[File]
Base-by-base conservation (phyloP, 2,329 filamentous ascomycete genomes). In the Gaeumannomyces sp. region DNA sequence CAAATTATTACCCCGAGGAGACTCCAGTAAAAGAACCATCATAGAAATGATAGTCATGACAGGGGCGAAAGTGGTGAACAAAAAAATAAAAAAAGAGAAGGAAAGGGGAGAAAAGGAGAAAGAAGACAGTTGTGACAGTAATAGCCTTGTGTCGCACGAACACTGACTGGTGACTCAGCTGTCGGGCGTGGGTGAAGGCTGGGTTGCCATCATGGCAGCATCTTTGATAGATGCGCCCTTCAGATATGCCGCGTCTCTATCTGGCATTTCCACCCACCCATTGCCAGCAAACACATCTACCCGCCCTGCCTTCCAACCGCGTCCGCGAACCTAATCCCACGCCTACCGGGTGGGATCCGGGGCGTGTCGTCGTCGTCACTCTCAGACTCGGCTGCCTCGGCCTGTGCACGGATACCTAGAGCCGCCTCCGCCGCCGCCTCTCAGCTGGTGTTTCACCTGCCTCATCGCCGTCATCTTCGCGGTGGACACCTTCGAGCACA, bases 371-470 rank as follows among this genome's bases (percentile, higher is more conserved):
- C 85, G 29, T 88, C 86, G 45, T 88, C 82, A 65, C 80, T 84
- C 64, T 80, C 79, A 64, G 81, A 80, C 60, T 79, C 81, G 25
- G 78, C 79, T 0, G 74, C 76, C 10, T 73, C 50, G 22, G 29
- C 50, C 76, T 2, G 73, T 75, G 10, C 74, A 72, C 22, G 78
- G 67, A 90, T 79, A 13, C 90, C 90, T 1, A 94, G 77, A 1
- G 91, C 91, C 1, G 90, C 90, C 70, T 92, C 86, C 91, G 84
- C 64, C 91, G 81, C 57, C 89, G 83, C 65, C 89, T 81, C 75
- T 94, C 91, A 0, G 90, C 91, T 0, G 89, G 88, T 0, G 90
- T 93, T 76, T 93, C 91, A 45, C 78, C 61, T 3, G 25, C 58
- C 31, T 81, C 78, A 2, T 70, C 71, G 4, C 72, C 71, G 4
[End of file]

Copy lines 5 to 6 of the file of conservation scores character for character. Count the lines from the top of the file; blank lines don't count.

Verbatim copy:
- C 50, C 76, T 2, G 73, T 75, G 10, C 74, A 72, C 22, G 78
- G 67, A 90, T 79, A 13, C 90, C 90, T 1, A 94, G 77, A 1